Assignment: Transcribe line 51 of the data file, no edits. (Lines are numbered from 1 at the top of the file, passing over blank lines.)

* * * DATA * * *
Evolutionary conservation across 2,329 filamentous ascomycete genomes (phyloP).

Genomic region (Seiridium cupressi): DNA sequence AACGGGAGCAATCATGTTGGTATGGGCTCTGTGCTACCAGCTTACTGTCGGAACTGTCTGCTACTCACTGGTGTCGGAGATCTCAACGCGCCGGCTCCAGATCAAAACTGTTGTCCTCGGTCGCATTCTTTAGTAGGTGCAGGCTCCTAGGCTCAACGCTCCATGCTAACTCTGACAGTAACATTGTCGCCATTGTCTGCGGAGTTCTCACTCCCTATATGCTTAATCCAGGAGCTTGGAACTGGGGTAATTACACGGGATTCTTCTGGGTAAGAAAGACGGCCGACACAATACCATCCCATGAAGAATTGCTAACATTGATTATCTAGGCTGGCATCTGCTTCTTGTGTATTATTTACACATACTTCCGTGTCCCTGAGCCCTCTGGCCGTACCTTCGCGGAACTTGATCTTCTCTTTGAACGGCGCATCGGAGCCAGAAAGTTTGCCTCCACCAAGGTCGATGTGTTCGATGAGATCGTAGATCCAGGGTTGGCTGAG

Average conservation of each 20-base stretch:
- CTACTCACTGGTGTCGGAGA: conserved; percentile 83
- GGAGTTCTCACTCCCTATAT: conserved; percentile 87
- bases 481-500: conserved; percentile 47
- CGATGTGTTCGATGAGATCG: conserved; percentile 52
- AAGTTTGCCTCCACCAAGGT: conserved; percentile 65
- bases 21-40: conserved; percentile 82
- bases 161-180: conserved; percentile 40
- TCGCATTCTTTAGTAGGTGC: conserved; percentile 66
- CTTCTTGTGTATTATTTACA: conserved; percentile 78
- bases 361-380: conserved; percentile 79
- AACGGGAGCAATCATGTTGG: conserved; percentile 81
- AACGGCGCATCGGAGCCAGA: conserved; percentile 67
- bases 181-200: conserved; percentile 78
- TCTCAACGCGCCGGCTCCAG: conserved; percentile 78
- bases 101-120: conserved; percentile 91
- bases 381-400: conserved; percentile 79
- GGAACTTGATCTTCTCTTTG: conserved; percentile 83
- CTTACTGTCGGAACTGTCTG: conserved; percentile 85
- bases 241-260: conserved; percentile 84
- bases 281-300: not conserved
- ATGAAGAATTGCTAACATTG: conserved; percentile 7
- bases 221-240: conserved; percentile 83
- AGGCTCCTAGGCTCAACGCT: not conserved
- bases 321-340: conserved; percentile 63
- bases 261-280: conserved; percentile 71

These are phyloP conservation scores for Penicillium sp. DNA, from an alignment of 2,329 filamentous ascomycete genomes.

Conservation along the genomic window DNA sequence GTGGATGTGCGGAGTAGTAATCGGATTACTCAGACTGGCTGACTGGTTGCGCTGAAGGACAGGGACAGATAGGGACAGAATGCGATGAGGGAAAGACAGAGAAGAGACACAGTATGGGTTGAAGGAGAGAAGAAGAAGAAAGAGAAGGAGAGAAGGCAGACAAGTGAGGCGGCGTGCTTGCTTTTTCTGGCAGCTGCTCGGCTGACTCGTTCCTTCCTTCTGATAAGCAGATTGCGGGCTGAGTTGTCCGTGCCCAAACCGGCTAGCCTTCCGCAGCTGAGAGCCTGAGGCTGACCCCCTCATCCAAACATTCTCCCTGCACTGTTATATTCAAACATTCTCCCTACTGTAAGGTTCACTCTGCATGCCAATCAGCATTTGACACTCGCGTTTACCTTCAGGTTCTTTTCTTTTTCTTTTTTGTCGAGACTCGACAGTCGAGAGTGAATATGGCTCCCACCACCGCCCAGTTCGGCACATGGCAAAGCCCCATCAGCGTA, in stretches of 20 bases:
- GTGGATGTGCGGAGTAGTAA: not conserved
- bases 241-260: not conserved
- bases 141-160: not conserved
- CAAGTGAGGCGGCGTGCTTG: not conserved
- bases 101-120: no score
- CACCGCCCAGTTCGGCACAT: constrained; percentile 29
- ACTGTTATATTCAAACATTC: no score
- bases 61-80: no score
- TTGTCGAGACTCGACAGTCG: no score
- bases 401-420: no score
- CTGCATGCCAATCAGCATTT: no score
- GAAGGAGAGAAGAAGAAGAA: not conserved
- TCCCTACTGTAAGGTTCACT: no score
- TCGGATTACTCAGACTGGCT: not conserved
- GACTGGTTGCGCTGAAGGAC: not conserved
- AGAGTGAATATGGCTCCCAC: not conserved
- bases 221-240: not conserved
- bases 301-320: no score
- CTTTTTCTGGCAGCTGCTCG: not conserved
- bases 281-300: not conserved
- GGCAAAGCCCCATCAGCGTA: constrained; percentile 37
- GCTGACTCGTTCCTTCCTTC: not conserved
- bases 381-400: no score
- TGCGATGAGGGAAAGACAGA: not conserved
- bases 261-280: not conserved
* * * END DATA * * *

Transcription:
- GGCAAAGCCCCATCAGCGTA: constrained; percentile 37